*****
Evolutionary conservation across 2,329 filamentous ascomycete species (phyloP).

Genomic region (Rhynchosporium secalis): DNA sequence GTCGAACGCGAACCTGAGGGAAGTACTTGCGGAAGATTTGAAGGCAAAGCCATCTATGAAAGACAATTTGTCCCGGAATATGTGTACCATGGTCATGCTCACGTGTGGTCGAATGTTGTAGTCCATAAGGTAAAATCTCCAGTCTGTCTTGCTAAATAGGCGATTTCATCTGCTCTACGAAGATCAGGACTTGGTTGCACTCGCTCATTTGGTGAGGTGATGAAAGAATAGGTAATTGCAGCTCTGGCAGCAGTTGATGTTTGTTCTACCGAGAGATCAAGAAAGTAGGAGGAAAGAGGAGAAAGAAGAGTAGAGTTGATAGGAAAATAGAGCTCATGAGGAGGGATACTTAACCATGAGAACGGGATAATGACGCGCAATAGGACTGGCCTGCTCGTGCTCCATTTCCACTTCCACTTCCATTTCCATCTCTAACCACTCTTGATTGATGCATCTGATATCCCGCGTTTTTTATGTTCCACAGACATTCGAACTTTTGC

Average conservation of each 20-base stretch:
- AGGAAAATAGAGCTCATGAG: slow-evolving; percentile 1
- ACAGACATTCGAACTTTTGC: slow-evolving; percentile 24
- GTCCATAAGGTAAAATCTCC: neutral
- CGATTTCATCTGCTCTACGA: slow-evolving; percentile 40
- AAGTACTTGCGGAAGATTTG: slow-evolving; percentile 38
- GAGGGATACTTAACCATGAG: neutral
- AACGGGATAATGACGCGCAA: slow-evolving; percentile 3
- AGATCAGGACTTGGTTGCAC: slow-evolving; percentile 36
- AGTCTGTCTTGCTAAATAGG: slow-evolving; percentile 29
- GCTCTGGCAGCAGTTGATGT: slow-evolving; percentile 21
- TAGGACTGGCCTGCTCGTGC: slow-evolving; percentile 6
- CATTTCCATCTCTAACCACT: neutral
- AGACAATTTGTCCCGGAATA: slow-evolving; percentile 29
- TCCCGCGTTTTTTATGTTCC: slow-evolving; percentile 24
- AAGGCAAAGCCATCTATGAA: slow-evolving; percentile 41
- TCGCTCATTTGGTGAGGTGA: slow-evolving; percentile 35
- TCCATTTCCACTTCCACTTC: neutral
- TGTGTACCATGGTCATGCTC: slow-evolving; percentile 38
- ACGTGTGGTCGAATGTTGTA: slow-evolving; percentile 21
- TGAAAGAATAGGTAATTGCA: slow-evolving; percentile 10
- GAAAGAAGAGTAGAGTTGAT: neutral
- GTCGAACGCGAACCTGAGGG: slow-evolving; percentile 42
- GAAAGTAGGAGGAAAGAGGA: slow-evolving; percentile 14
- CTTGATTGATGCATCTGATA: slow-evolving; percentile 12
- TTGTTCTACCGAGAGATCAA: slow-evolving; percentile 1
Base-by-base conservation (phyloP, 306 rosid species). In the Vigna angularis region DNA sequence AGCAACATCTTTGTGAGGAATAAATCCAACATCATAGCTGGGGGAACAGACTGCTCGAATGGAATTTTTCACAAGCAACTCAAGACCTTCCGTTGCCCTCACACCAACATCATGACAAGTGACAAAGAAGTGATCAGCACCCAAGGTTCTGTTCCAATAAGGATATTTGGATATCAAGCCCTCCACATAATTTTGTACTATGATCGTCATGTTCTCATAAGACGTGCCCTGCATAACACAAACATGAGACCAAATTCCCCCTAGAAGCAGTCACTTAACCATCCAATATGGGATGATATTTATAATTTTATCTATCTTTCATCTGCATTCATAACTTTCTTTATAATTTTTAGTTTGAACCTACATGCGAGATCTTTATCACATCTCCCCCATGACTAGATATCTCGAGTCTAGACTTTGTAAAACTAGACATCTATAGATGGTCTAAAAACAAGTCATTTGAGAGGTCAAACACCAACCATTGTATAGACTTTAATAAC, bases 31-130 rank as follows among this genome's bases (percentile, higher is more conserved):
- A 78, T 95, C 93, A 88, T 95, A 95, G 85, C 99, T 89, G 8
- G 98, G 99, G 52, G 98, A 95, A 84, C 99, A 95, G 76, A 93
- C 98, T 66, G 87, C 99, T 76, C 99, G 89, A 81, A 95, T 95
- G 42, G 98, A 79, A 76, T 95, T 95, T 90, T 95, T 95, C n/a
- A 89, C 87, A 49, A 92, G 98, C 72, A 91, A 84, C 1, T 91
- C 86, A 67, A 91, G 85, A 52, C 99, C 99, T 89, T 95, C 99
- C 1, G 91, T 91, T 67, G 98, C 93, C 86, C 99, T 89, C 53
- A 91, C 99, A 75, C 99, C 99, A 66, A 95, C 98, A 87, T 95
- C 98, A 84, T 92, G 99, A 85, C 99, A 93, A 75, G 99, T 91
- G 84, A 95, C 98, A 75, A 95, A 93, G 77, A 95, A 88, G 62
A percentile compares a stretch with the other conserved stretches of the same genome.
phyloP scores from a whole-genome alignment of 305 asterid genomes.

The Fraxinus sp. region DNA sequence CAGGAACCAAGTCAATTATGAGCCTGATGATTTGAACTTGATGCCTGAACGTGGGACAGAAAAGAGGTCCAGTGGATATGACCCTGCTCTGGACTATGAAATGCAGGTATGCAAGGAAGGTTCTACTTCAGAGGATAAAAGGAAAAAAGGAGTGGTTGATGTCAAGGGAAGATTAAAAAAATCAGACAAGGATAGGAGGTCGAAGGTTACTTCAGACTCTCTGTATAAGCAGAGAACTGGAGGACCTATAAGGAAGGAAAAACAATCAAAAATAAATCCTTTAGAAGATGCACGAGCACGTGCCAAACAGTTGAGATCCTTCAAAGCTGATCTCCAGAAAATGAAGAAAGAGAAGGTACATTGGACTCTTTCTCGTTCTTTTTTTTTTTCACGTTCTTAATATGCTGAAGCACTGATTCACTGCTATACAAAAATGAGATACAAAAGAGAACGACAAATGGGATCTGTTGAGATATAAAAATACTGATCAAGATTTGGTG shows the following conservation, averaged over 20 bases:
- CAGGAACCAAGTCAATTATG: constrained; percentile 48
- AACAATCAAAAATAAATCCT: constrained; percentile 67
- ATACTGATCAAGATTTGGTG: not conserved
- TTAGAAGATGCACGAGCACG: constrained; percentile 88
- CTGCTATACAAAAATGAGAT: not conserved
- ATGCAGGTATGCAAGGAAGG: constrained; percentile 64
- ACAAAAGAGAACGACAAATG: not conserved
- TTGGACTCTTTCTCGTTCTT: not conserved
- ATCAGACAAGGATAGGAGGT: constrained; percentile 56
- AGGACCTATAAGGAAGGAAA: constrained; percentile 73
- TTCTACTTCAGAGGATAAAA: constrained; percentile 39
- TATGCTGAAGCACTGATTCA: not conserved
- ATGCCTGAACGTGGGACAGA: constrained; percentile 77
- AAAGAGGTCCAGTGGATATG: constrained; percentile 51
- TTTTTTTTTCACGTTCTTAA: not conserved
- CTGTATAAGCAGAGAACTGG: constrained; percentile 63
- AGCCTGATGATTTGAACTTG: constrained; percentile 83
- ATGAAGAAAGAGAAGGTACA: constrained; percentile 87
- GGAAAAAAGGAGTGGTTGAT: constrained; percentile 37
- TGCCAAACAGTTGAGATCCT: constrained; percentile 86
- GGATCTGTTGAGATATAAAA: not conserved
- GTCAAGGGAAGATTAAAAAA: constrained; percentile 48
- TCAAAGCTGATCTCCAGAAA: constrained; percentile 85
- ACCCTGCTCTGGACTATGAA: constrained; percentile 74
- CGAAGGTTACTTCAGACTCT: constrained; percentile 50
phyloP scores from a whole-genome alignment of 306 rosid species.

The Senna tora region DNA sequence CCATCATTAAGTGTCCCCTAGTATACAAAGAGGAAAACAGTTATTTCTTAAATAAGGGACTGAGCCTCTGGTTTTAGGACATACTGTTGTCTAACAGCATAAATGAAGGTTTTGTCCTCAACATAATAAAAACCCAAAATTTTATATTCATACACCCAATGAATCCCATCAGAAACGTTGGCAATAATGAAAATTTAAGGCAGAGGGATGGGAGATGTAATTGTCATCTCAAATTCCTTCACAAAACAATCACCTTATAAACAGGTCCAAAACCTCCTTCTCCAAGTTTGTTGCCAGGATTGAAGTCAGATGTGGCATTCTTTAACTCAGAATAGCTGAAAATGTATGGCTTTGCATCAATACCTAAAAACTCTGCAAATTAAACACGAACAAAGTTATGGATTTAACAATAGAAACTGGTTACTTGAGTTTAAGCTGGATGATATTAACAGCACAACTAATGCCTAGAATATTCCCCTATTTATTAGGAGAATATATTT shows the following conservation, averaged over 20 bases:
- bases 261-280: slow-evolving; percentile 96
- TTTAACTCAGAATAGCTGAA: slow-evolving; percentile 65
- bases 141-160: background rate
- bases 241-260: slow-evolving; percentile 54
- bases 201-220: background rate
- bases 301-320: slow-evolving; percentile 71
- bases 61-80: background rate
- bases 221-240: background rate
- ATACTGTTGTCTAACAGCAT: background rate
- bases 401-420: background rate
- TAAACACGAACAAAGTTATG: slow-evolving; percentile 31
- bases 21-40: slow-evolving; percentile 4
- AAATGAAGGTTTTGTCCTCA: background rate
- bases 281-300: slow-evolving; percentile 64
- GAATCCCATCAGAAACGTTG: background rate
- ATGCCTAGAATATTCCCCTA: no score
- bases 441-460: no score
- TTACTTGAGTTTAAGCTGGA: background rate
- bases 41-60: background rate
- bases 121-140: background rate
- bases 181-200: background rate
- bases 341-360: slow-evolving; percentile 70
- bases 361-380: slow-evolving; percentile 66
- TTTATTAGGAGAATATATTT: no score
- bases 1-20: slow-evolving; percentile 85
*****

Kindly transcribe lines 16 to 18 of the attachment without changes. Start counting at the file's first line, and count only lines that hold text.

- AGACAATTTGTCCCGGAATA: slow-evolving; percentile 29
- TCCCGCGTTTTTTATGTTCC: slow-evolving; percentile 24
- AAGGCAAAGCCATCTATGAA: slow-evolving; percentile 41